The Defiant Heir by Melissa Caruso

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Rating 8.5/10
The Defiant Heir was pretty brilliant... Full of great political drama, hidden plots, thrilling moments, betrayals and showdowns.

I received an advanced copy of The Defiant Heir in exchange for an honest review. I would like to thank Melissa Caruso and Orbit Books. *Minor Spoilers May Follow*

In the second entry to the Swords and Fire trilogy, we pick up events approximately a month after the finale of The Tethered Mage. Everybody seems pretty content in the world of Eruvia right up until the point that some of the Empire's Falcons and their Falconers start to turn up murdered. Known as The Serene Empire's secret weapons the Falcons are the magic wielders ranging from warlocks to alchemists and the Falconers are their protectors. They bind the Falcons magic and can help, train, and unleash them should the need arise. These assassinations create unrest and cause whispers that the Witch Lords in Vaskandar might actually be plotting and preparing to invade far beyond their borders.

The first book was extremely enjoyable so I was excited to jump back into Amalia and Zaira's tale. In similar fashion to the previous novel, this follow up is a unique mix of young adult and political fantasy intertwined with heightened poetic world building and addictive, intriguing dialogue throughout. This is the sort of fantasy adventure that ticks all the boxes for me at the moment. Complex enough without being overwhelming or confusing so the descriptive narrative creates perfect imagery in my mind which overtakes me and once again I raced through this in a few days even though it is longer than the first. 

We visit a lot more of the world this time, the majority of which is behind the lines of this potential united enemy in Vaskandar. The characters visit haunted forests, volcanos, plague-ridden villages, and highly dangerous fortresses. The ensemble seems to have doubled in size with new additions including the seventeen Witch Lords and Amalia's relatives in Callamorne. The cast was already quite large but these new characters are introduced and presented expertly and too many to name are true scene stealers. That being said, many of the individuals present in the previous book have developed and changed following past harrowing events and also their current dilemmas. For example, you might even call Amalia and Zaira friends now. Along with the Skinwitch Ruven, these three from the previous narrative arguably produce the finest moments. That is alongside new members the Crow Lord Kathe who is charming, mysterious and loves playing games and The Lady of Eagles, Lady Amalia's Great-Grandmother who is so formidable and powerful it would make many grown men cry to be in the same room as her. Also, The Lady of Spiders' dress deserves a special mention too.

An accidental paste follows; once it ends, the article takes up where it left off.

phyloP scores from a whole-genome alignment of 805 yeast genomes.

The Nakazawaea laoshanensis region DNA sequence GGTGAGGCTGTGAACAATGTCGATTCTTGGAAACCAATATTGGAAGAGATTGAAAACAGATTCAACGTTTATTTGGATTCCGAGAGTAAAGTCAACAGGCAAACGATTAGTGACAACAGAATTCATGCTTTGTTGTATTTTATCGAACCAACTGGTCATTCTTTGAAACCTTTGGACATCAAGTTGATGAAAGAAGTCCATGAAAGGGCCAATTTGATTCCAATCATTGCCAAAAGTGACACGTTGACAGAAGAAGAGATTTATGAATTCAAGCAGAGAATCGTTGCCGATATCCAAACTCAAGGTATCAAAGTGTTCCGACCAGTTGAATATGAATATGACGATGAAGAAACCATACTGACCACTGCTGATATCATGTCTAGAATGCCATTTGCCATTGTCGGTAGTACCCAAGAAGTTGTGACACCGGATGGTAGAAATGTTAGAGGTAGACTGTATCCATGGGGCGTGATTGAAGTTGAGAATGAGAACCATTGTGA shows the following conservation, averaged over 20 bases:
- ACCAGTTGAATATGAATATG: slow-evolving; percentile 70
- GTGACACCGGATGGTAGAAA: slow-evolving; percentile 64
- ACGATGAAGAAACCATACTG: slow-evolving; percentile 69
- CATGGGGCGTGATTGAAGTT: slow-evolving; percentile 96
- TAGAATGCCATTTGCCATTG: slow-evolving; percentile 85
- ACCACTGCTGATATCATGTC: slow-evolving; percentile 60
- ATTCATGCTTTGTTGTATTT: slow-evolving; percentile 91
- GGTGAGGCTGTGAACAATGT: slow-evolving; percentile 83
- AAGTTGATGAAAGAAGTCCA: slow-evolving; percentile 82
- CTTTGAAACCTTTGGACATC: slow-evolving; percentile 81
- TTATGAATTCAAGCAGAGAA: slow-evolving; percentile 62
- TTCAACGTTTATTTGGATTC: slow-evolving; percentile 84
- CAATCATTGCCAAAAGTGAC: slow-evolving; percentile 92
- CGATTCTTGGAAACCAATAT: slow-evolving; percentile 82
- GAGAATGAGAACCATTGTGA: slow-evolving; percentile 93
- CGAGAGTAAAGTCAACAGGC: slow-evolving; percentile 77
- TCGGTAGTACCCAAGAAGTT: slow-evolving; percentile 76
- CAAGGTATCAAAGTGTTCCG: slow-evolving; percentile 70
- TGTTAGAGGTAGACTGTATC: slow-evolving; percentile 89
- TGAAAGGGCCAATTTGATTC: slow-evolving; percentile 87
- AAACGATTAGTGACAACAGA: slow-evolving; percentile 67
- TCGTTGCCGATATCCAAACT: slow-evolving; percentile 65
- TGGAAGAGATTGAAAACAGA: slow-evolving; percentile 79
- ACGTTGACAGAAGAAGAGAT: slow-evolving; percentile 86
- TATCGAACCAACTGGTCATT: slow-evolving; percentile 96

The histories of the world and the magic system was already deep and intricate. Both elements are expanded on here. Amalia is a scholar so we learn a great amount of knowledge through her first-person perspective thoughts especially with reference to the history of the Northern Witch Lord controlled territories and about her lineage and how she fits into the bigger political picture. We saw snippets of a different sort of magic in the first tale. In The Defiant Heir, we learn about this further. It's known as Vivomancy and Caruso writes the descriptions in a way that emphasises the power and potential of such magic to Amalia and it resonates with the reader as we're also finding out the capabilities for the first time. Some of the possibilities are truly harrowing. 

The Defiant Heir was pretty brilliant. It started strong and it was easy and exciting to get reacquainted with these characters. It's full of great political drama, hidden plots, thrilling moments, betrayals and showdowns, yet the finest showdown is probably a battle of wits and words which I re-read numerous times because it was that exhilarating. The novel features a few interesting beasts such as giant wolves, chimeras, and forests that have lives of their own. It includes a love triangle dilemma which I'm not normally too fond of. The one here didn't change my opinion, however; I did like the interactions between two of the members a lot. There is also an LGBT storyline which I know many young adult book readers enjoy and this one takes a very interesting turn about halfway through but is definitely worth following. To conclude, I love losing myself in Caruso's world which features lead characters I truly cared about. I can't wait for the final book in the trilogy. Recommend.

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